“In 2004, FMC South Africa explored entering the Angolan dialysis market and generated a report, which was circulated to several FMC employees, including FMC EMEA Executive Vice President, that raised red flags about corruption, most notably that Angola’s Director of Military Services (“Military Official”) received a 20% commission on all dialysis kits sold to military hospitals and that Angolan Reseller was partially owned by government officials. An August 7, 2007 email also warned of “concerns about this direct market entry . . . . [that] will require some extra precaution, documentation, and management attention.”
In 2008, FMC Portugal began selling products into Angola through Angolan Reseller, which was partly owned by Military Official. Further, FMC did not adequately train its FMC Portugal employees about their dealings with government officials until late 2012. As a result, from 2008 to 2010, bribes were paid in the form of 20% commissions to Military Official through Angolan Reseller.
In June 2012, a draft internal audit report identified that in Angola “overall controls are not functioning as intended” and flagged the Angolan Distributor temporary storage arrangement as a problem since (1) the owner of the company was a shareholder of FMC Angola and (2) there was a total lack of written documentation relating to the services. FMC Legal and Compliance issued a directive in October 2012 freezing all payments to Angolan Distributor. Despite the directive, FMC Angola continued to accrue an additional $878,900 on its books for storage services never rendered, but ultimately was prevented from making the payment.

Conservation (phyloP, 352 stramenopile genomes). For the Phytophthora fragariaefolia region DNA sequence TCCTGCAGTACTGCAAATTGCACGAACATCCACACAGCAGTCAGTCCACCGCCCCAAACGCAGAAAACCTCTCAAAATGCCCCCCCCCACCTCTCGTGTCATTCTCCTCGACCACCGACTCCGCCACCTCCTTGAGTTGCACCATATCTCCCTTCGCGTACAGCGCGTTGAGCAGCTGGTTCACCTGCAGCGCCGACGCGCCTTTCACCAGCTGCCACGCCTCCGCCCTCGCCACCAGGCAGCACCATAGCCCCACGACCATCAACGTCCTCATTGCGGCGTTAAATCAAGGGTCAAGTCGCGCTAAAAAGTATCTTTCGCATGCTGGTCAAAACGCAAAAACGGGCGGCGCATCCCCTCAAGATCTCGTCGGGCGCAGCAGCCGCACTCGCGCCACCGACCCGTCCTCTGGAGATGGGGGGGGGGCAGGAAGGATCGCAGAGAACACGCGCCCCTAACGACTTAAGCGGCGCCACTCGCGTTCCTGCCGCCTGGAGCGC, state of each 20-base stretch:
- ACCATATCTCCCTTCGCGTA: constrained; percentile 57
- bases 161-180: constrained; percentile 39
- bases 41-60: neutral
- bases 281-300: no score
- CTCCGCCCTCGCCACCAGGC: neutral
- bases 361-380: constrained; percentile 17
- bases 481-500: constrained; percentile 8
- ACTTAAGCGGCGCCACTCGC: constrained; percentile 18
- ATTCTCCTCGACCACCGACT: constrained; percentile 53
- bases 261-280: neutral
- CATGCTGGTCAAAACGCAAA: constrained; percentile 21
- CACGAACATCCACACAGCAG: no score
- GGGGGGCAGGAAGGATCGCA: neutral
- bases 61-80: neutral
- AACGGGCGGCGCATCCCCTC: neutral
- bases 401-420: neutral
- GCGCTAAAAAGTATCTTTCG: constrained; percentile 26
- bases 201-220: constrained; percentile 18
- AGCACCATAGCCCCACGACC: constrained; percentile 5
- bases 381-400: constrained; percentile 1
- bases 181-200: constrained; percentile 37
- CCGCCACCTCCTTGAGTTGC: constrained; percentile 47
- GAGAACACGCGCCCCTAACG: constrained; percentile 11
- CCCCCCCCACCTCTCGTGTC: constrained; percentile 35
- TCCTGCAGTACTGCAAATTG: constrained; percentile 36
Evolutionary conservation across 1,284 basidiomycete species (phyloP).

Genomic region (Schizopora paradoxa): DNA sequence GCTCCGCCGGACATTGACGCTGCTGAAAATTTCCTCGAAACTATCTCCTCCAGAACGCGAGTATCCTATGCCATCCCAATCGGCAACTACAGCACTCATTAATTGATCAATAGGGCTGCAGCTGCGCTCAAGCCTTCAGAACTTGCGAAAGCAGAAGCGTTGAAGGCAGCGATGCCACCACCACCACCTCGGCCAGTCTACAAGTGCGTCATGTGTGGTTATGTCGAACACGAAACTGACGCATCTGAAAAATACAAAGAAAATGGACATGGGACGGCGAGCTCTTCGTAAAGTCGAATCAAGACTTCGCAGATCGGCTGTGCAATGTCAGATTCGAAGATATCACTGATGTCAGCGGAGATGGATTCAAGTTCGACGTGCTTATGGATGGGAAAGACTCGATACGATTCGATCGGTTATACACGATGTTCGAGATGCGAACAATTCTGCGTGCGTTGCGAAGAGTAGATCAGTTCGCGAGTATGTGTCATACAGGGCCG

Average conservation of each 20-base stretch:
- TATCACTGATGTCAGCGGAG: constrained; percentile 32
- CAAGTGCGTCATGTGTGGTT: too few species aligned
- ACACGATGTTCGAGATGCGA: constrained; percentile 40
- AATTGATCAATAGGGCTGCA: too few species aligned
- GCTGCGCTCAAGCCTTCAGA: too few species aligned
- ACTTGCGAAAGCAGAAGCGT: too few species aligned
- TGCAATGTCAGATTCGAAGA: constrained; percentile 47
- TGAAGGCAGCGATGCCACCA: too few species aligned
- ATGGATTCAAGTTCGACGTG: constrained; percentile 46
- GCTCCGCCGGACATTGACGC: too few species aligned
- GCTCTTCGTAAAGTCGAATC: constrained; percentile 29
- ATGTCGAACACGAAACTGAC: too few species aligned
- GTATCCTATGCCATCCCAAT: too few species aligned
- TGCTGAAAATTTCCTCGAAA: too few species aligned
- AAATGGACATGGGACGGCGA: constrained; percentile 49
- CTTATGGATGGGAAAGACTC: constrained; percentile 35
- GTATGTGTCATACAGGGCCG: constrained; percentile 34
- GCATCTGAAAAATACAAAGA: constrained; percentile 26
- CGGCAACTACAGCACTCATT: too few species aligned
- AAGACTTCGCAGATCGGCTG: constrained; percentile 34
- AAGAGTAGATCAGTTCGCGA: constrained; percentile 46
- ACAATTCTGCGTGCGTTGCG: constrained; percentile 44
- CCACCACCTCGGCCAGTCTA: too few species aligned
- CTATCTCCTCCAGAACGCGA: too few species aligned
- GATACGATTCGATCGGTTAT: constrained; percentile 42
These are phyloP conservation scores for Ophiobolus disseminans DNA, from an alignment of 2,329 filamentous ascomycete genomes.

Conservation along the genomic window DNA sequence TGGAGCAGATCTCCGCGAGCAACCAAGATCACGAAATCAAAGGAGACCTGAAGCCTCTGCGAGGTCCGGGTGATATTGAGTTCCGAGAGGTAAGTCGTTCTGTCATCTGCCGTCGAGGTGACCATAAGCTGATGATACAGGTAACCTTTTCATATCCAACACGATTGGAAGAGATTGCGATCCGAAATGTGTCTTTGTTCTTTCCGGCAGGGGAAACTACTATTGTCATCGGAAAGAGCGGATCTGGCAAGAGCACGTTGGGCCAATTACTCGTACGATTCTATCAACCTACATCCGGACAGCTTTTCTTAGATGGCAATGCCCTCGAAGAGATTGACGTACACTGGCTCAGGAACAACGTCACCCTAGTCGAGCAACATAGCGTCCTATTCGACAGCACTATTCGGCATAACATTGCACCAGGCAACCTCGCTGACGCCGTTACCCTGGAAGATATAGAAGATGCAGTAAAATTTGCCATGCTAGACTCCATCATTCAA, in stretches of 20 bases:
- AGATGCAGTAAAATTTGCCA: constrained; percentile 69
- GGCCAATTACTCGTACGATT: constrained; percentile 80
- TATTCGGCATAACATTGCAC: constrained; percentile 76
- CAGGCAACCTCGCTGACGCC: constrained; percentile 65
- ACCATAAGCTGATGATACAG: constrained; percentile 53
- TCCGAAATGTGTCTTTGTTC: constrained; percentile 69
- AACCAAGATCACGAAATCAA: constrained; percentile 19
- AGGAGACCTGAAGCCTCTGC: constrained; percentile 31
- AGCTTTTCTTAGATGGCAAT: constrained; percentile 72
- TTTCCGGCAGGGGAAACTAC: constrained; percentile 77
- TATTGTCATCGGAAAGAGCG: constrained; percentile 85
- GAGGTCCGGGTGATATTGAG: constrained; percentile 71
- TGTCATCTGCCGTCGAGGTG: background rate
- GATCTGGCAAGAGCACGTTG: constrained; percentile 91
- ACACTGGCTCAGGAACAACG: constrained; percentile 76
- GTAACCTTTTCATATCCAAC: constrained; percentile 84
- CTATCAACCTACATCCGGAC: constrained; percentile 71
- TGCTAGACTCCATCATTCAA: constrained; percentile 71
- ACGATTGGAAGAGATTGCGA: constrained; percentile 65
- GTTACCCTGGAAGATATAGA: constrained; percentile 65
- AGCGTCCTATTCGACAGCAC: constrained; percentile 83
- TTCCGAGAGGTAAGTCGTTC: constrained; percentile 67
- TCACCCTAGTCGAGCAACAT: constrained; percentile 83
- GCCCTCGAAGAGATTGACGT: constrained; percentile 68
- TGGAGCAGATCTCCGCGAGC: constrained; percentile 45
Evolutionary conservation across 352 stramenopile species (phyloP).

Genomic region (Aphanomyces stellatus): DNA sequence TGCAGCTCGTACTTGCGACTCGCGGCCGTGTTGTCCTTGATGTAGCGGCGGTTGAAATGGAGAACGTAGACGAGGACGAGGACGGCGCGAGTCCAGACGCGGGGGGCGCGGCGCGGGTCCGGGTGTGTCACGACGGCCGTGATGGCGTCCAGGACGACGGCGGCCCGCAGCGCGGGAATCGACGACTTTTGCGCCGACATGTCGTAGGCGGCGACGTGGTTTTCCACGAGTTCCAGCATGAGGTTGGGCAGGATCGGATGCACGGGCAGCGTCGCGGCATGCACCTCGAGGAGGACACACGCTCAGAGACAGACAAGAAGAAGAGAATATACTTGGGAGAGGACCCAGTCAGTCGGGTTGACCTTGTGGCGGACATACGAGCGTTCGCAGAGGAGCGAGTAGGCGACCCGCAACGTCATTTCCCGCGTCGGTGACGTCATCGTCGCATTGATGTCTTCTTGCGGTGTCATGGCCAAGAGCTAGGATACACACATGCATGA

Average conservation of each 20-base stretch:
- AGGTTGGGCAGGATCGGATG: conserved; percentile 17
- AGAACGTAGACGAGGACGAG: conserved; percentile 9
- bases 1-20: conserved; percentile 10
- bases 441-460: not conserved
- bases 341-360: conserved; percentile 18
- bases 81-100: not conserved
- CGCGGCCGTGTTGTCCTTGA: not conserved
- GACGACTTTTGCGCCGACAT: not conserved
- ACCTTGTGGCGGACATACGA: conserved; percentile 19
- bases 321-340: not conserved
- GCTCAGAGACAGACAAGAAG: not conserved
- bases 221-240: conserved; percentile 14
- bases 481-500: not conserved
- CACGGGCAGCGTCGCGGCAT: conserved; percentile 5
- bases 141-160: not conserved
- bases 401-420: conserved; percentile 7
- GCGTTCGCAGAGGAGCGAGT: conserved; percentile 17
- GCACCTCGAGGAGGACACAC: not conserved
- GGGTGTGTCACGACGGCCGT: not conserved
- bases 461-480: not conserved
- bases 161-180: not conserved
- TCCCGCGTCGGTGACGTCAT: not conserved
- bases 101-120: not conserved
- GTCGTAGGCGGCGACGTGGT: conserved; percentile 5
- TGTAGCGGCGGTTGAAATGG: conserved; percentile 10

FMC’s senior managers both in Portugal and at the parent level failed to take any timely steps to put a stop to the numerous conflicts raised by the Angolan Distributor relationship. FMC Portugal misled FMC’s internal audit team when they tried to determine if additional relationships with the Angolan Distributor existed. Only upon being instructed in July 2013 to “Please freeze the contract” did a senior FMC Portugal manager report that Angolan Distributor had been made a distributor for certain sales without any written contract.
During the entire time, FMC Angola also made payments to the other minority shareholders, Angolan Doctor A and Angolan Doctor B, both government officials, by entering into consulting contracts with each doctor. Per contracts, Angolan Doctor A was paid $7,500 per month while Angolan Doctor B was paid $3,140 monthly. Angolan Doctor A discussed his consultancy payments with FMC using his personal internet-based email account. Pursuant to these contracts and other salary payments, the doctors received a total of approximately $400,000 from FMC. There was no review of the contracts, no apparent due diligence for conflicts of interest, and no documentation of services. Overall, FMC benefited by over $10 million as a result of the corruption schemes in Angola.”
As to Turkey:
“Between 2005 and 2014, FMC Turkey entered into four separate joint ventures with publicly employed doctors in exchange for those doctors directing business from their public employer to FMC clinics. The doctors did not provide any capital in exchange for their shares. In some cases, doctors’ shares were held in the names of other individuals.
In one joint venture involving a prominent doctor at a public hospital in Diyarbakir, a senior manager at FMC Germany wrote: “The professor who is our shareholder has very strong relations with all state authorities including the university and other state hospitals. He is in a way protector of our interests, benefits and operation in the city…. It is very hard to compete and operate in this city if a powerful local is not backing you…. He should stay as our doctor for the health and wellbeing of our system in this city.”